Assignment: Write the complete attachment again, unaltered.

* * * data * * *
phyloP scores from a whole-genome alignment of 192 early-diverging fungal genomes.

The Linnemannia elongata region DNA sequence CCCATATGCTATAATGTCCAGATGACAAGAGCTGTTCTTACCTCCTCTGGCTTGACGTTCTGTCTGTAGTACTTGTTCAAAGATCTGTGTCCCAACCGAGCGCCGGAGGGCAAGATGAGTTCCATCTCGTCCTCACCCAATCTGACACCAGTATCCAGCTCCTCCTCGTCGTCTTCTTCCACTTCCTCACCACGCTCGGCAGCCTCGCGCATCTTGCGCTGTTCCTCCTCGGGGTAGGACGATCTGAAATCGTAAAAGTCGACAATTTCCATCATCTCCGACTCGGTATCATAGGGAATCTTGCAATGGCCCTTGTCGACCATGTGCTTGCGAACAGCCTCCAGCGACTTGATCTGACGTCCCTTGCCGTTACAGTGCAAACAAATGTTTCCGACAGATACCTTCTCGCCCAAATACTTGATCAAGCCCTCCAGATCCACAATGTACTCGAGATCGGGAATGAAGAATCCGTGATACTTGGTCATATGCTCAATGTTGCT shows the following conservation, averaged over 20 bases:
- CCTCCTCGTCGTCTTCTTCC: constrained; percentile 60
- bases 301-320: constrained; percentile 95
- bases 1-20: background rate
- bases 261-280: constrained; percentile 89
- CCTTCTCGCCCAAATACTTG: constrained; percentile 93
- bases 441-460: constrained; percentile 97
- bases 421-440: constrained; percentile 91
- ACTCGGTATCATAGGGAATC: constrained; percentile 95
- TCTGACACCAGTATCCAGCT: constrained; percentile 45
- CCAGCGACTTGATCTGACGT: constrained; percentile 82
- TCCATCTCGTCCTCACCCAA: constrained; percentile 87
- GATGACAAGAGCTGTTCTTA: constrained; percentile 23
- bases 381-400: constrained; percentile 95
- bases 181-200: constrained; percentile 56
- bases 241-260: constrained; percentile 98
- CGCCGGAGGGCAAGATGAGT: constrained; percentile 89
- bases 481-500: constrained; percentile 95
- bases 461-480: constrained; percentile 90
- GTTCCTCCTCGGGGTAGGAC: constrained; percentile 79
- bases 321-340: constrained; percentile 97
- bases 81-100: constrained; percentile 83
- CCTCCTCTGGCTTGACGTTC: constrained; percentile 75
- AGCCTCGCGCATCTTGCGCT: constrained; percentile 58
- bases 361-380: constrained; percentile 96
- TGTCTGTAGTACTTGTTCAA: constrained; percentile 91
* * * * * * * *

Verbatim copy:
phyloP scores from a whole-genome alignment of 192 early-diverging fungal genomes.

The Linnemannia elongata region DNA sequence CCCATATGCTATAATGTCCAGATGACAAGAGCTGTTCTTACCTCCTCTGGCTTGACGTTCTGTCTGTAGTACTTGTTCAAAGATCTGTGTCCCAACCGAGCGCCGGAGGGCAAGATGAGTTCCATCTCGTCCTCACCCAATCTGACACCAGTATCCAGCTCCTCCTCGTCGTCTTCTTCCACTTCCTCACCACGCTCGGCAGCCTCGCGCATCTTGCGCTGTTCCTCCTCGGGGTAGGACGATCTGAAATCGTAAAAGTCGACAATTTCCATCATCTCCGACTCGGTATCATAGGGAATCTTGCAATGGCCCTTGTCGACCATGTGCTTGCGAACAGCCTCCAGCGACTTGATCTGACGTCCCTTGCCGTTACAGTGCAAACAAATGTTTCCGACAGATACCTTCTCGCCCAAATACTTGATCAAGCCCTCCAGATCCACAATGTACTCGAGATCGGGAATGAAGAATCCGTGATACTTGGTCATATGCTCAATGTTGCT shows the following conservation, averaged over 20 bases:
- CCTCCTCGTCGTCTTCTTCC: constrained; percentile 60
- bases 301-320: constrained; percentile 95
- bases 1-20: background rate
- bases 261-280: constrained; percentile 89
- CCTTCTCGCCCAAATACTTG: constrained; percentile 93
- bases 441-460: constrained; percentile 97
- bases 421-440: constrained; percentile 91
- ACTCGGTATCATAGGGAATC: constrained; percentile 95
- TCTGACACCAGTATCCAGCT: constrained; percentile 45
- CCAGCGACTTGATCTGACGT: constrained; percentile 82
- TCCATCTCGTCCTCACCCAA: constrained; percentile 87
- GATGACAAGAGCTGTTCTTA: constrained; percentile 23
- bases 381-400: constrained; percentile 95
- bases 181-200: constrained; percentile 56
- bases 241-260: constrained; percentile 98
- CGCCGGAGGGCAAGATGAGT: constrained; percentile 89
- bases 481-500: constrained; percentile 95
- bases 461-480: constrained; percentile 90
- GTTCCTCCTCGGGGTAGGAC: constrained; percentile 79
- bases 321-340: constrained; percentile 97
- bases 81-100: constrained; percentile 83
- CCTCCTCTGGCTTGACGTTC: constrained; percentile 75
- AGCCTCGCGCATCTTGCGCT: constrained; percentile 58
- bases 361-380: constrained; percentile 96
- TGTCTGTAGTACTTGTTCAA: constrained; percentile 91